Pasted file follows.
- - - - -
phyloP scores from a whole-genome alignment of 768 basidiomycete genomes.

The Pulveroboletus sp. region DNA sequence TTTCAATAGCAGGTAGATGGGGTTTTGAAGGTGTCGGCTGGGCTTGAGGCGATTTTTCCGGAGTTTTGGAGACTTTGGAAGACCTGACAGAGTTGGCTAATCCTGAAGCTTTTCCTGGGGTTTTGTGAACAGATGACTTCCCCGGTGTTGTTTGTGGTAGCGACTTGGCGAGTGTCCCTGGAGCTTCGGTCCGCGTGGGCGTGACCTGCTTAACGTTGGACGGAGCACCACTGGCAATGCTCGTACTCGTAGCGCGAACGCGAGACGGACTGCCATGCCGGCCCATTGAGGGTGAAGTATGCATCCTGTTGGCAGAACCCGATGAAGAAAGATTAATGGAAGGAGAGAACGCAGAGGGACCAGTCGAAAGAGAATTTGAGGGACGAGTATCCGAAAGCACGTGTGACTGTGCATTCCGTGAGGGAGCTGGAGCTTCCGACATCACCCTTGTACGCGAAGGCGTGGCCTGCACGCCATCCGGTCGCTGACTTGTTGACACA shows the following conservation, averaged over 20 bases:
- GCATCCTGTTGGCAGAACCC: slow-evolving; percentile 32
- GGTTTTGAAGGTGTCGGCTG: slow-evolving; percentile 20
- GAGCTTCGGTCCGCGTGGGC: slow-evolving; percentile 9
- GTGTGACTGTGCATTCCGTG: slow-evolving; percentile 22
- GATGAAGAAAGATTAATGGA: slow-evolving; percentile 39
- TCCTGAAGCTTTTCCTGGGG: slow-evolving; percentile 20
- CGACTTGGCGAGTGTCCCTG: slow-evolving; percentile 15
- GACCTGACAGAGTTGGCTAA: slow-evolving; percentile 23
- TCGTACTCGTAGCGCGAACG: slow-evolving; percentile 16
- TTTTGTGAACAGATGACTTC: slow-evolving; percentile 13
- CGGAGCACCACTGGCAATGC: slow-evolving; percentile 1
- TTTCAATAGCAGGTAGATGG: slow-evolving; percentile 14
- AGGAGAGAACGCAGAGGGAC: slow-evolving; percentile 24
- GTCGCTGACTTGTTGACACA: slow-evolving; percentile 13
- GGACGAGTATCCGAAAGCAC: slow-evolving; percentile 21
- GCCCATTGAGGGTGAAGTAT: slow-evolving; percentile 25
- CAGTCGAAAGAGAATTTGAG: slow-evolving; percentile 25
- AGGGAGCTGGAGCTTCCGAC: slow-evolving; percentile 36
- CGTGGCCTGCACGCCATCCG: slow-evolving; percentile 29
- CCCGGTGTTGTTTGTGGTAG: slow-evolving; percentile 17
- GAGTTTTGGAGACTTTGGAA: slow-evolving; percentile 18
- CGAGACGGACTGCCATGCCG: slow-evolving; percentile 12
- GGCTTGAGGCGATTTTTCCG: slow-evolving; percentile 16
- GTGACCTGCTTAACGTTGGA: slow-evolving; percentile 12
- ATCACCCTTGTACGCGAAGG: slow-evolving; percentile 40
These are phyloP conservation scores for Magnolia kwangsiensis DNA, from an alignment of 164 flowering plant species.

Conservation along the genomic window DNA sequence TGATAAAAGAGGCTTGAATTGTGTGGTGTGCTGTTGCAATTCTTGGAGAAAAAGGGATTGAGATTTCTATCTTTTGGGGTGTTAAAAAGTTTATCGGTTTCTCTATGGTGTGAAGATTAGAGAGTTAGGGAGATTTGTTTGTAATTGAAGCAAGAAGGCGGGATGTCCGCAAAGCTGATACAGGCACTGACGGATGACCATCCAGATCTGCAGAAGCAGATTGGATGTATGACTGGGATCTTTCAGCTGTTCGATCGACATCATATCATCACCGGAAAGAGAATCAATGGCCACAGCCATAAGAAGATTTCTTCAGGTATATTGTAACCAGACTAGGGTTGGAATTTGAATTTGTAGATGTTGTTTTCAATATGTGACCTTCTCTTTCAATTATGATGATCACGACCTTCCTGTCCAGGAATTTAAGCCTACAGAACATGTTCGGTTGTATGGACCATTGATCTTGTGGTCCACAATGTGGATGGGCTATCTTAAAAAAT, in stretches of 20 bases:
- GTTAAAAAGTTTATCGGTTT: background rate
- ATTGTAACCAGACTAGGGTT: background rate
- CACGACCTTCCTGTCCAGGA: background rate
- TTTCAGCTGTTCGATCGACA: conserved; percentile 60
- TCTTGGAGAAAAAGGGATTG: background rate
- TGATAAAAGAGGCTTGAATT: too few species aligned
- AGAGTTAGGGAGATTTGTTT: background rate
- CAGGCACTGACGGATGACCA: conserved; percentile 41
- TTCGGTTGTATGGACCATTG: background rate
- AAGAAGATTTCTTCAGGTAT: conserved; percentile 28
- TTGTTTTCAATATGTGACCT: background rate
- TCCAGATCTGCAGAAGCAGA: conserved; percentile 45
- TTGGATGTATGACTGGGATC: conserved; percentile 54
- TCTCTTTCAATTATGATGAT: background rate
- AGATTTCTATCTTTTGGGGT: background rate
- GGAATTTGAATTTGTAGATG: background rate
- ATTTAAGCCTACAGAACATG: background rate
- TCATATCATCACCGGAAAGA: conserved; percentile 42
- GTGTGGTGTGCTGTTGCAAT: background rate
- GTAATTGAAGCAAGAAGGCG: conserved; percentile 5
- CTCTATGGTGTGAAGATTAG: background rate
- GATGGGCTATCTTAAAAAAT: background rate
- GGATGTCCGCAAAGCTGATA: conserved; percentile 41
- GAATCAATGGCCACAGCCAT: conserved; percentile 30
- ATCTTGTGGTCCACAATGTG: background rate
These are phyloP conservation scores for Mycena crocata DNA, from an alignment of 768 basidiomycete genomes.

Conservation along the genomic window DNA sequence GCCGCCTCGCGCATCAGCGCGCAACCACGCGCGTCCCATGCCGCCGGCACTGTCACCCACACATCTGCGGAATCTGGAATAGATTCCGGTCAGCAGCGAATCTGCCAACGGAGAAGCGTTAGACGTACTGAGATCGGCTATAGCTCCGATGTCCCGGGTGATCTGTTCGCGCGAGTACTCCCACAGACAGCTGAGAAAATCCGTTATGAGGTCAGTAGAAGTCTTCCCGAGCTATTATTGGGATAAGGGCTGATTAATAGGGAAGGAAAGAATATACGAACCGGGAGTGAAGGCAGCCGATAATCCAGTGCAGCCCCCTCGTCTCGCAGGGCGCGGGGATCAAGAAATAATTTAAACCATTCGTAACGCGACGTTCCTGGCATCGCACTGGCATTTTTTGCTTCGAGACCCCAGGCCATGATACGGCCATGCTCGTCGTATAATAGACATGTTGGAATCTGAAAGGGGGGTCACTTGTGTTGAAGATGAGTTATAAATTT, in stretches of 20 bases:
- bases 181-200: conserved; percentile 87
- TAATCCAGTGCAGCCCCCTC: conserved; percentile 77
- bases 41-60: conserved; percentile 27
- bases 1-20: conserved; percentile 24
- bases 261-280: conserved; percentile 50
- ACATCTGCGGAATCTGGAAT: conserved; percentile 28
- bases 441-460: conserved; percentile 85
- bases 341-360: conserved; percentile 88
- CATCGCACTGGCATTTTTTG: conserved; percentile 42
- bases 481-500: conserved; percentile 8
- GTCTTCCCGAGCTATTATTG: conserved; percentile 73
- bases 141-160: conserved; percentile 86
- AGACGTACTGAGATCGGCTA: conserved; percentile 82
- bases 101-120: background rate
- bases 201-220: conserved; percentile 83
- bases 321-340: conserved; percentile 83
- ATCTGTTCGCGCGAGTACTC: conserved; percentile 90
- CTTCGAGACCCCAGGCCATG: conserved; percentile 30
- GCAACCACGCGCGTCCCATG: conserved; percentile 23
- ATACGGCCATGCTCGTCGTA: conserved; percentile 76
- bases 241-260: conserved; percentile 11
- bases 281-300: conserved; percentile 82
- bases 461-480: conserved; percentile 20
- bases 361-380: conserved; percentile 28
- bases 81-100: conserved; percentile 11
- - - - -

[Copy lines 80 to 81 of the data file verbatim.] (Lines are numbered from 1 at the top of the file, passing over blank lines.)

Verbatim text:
- bases 361-380: conserved; percentile 28
- bases 81-100: conserved; percentile 11